As part of the Permaculture design course that I started last month I have been doing a lot of reading on the subject. At the moment I'm reading the wonderful Sepp Holzer's Permaculture. Sepp Holzer is an inspirational farmer and grower who lives high on the mountainside of the slopes of Mount Schwarzenberg in Austria on a farm that extends to 45 hectares and which is all between 1100 and 1500 metres above sea level. The book is a great read - it's really accessible and gives a fascinating insight into the way that Sepp has managed to profitably cultivate areas of land in a way that others told him would be impossible. And how's he done this? In short, by developing a process of cultivation that observes and responds to local natural ecological systems in order to get the very best out of the available land in a way that bears no resemblance to the typical mono-cultures that we are more used to seeing in modern agriculture.
A particularly interesting section of the book is about the use and management of water on Sepp's land and the fact that doing this sensitively is crucial to developing a growing environment that works well. This inspired me to have a closer look at the pond that we've got on our allotment. Although this pond's essential function is an aesthetic one rather than anything else it still plays an important part on our plot. It's very much a natural environment, as you can see from the picture, and can pretty much be left to its own devices. All we really need to do to it is to make sure no plants become too much of a bully and remove leaves if an excess fall into the water in autumn and winter. And what benefits do we get back in exchange?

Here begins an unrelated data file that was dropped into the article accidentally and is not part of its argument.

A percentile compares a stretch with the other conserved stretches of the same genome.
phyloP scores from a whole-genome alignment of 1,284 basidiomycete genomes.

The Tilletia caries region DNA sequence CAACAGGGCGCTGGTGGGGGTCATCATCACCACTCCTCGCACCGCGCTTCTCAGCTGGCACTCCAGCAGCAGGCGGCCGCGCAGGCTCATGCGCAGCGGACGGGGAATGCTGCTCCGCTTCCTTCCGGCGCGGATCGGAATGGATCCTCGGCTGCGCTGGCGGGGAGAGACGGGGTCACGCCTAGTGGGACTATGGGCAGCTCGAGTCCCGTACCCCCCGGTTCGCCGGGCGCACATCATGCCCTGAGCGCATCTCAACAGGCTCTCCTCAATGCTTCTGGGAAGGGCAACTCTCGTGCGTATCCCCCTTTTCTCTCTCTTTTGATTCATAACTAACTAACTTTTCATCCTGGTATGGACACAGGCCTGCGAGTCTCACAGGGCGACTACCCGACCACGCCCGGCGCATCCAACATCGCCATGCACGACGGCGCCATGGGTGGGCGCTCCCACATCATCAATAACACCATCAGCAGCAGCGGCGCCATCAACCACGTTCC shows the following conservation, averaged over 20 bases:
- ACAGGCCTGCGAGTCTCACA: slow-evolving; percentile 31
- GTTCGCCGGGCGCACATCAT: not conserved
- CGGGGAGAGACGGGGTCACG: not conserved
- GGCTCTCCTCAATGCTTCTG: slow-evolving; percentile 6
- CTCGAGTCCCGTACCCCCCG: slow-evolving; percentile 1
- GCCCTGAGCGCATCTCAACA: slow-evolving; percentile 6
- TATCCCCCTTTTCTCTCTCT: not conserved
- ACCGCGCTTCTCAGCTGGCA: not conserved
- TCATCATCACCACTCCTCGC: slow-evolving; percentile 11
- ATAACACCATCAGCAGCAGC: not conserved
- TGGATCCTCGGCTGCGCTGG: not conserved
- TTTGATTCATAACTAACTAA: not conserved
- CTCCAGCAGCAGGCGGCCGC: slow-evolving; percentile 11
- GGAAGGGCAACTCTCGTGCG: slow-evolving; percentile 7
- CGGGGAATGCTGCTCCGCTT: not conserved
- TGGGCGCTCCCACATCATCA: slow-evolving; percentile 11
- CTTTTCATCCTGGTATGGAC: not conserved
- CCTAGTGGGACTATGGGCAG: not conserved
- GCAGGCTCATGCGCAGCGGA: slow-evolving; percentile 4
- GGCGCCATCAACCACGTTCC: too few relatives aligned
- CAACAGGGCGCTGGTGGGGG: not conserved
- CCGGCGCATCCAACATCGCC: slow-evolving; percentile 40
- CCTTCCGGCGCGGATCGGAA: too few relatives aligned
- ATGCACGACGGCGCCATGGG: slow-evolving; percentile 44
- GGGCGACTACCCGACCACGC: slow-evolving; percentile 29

Well, the pond is a haven for newts in particular but is also well used by toads and frogs who love the shady beds of rhubarb and comfrey that are right next to the water. There is also a shallow area at one end that the birds love to drink from and splash around in during the summer months. The water is a great attraction for certain types of insects like dragonflies that flit and flutter around the plot on long hot days and lay their eggs on the reeds and other plants at the waters edge. The waters edge is also a popular place for plants like rushes and irises that thrive there in abundance, alongside the glorious waterlilies that keep the water cool and shaded on sunny days. In fact, all in all, it's amazing how many species thrive around such a small body of water.
And the disadvantages of having a pond? Well, none that I can think of except if you have children, in which case the pond needs to be securely fenced to keep them out of harm's way. And I would personally go for a fenced pond over a netted one any day as it keeps the pond safe but also means that the creatures that benefit from the water still have full access it.